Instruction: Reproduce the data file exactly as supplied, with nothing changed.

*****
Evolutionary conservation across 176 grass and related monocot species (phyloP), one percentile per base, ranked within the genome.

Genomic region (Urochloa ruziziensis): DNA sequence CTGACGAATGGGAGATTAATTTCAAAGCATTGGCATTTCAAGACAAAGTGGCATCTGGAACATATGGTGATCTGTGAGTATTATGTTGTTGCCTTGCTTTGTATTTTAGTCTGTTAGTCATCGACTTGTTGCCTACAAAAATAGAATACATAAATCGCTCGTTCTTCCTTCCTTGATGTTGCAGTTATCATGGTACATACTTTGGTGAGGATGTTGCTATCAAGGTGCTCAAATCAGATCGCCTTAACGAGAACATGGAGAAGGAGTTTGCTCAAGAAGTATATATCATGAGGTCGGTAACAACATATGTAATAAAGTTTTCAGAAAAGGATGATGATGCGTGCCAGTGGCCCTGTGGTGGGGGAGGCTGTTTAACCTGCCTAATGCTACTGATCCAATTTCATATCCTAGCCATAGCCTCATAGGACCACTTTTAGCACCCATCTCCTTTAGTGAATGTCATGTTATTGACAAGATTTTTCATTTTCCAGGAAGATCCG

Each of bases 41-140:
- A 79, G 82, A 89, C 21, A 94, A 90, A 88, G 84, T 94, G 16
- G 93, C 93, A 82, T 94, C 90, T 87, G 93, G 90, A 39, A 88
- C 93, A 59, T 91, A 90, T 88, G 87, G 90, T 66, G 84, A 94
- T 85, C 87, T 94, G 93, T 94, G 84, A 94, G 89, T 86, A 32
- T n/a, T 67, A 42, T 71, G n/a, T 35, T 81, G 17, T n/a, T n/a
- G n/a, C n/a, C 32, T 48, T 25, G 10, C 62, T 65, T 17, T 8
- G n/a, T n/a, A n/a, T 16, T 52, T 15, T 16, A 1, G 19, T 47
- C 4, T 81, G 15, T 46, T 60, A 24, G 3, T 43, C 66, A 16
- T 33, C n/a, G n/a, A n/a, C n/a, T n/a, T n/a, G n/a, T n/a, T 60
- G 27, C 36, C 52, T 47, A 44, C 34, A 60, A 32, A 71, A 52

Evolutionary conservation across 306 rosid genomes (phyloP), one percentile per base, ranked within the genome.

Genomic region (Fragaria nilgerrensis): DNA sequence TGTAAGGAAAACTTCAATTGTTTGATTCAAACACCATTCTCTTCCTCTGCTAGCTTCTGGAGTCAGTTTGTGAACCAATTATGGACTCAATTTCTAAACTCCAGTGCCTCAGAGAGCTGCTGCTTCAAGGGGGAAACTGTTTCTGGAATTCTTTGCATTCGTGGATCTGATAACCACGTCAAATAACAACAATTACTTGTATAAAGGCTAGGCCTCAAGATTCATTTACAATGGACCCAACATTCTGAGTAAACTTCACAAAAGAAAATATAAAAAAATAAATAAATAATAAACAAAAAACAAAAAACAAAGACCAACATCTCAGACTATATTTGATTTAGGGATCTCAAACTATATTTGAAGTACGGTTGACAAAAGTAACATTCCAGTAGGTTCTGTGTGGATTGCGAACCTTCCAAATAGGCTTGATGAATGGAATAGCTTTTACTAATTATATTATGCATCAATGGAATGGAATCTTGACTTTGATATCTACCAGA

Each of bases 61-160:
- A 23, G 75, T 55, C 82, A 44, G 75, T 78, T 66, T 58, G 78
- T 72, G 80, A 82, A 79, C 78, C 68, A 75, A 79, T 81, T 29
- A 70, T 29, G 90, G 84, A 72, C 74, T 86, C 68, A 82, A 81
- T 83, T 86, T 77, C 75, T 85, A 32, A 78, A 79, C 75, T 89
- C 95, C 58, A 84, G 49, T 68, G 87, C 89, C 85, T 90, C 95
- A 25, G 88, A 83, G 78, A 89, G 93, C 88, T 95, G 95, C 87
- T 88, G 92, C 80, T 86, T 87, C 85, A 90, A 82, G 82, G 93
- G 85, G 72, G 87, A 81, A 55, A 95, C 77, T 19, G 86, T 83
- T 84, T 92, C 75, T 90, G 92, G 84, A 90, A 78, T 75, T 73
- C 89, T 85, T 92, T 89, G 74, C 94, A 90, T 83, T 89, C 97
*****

Evolutionary conservation across 176 grass and related monocot species (phyloP), one percentile per base, ranked within the genome.

Genomic region (Urochloa ruziziensis): DNA sequence CTGACGAATGGGAGATTAATTTCAAAGCATTGGCATTTCAAGACAAAGTGGCATCTGGAACATATGGTGATCTGTGAGTATTATGTTGTTGCCTTGCTTTGTATTTTAGTCTGTTAGTCATCGACTTGTTGCCTACAAAAATAGAATACATAAATCGCTCGTTCTTCCTTCCTTGATGTTGCAGTTATCATGGTACATACTTTGGTGAGGATGTTGCTATCAAGGTGCTCAAATCAGATCGCCTTAACGAGAACATGGAGAAGGAGTTTGCTCAAGAAGTATATATCATGAGGTCGGTAACAACATATGTAATAAAGTTTTCAGAAAAGGATGATGATGCGTGCCAGTGGCCCTGTGGTGGGGGAGGCTGTTTAACCTGCCTAATGCTACTGATCCAATTTCATATCCTAGCCATAGCCTCATAGGACCACTTTTAGCACCCATCTCCTTTAGTGAATGTCATGTTATTGACAAGATTTTTCATTTTCCAGGAAGATCCG

Each of bases 41-140:
- A 79, G 82, A 89, C 21, A 94, A 90, A 88, G 84, T 94, G 16
- G 93, C 93, A 82, T 94, C 90, T 87, G 93, G 90, A 39, A 88
- C 93, A 59, T 91, A 90, T 88, G 87, G 90, T 66, G 84, A 94
- T 85, C 87, T 94, G 93, T 94, G 84, A 94, G 89, T 86, A 32
- T n/a, T 67, A 42, T 71, G n/a, T 35, T 81, G 17, T n/a, T n/a
- G n/a, C n/a, C 32, T 48, T 25, G 10, C 62, T 65, T 17, T 8
- G n/a, T n/a, A n/a, T 16, T 52, T 15, T 16, A 1, G 19, T 47
- C 4, T 81, G 15, T 46, T 60, A 24, G 3, T 43, C 66, A 16
- T 33, C n/a, G n/a, A n/a, C n/a, T n/a, T n/a, G n/a, T n/a, T 60
- G 27, C 36, C 52, T 47, A 44, C 34, A 60, A 32, A 71, A 52

Evolutionary conservation across 306 rosid genomes (phyloP), one percentile per base, ranked within the genome.

Genomic region (Fragaria nilgerrensis): DNA sequence TGTAAGGAAAACTTCAATTGTTTGATTCAAACACCATTCTCTTCCTCTGCTAGCTTCTGGAGTCAGTTTGTGAACCAATTATGGACTCAATTTCTAAACTCCAGTGCCTCAGAGAGCTGCTGCTTCAAGGGGGAAACTGTTTCTGGAATTCTTTGCATTCGTGGATCTGATAACCACGTCAAATAACAACAATTACTTGTATAAAGGCTAGGCCTCAAGATTCATTTACAATGGACCCAACATTCTGAGTAAACTTCACAAAAGAAAATATAAAAAAATAAATAAATAATAAACAAAAAACAAAAAACAAAGACCAACATCTCAGACTATATTTGATTTAGGGATCTCAAACTATATTTGAAGTACGGTTGACAAAAGTAACATTCCAGTAGGTTCTGTGTGGATTGCGAACCTTCCAAATAGGCTTGATGAATGGAATAGCTTTTACTAATTATATTATGCATCAATGGAATGGAATCTTGACTTTGATATCTACCAGA

Each of bases 61-160:
- A 23, G 75, T 55, C 82, A 44, G 75, T 78, T 66, T 58, G 78
- T 72, G 80, A 82, A 79, C 78, C 68, A 75, A 79, T 81, T 29
- A 70, T 29, G 90, G 84, A 72, C 74, T 86, C 68, A 82, A 81
- T 83, T 86, T 77, C 75, T 85, A 32, A 78, A 79, C 75, T 89
- C 95, C 58, A 84, G 49, T 68, G 87, C 89, C 85, T 90, C 95
- A 25, G 88, A 83, G 78, A 89, G 93, C 88, T 95, G 95, C 87
- T 88, G 92, C 80, T 86, T 87, C 85, A 90, A 82, G 82, G 93
- G 85, G 72, G 87, A 81, A 55, A 95, C 77, T 19, G 86, T 83
- T 84, T 92, C 75, T 90, G 92, G 84, A 90, A 78, T 75, T 73
- C 89, T 85, T 92, T 89, G 74, C 94, A 90, T 83, T 89, C 97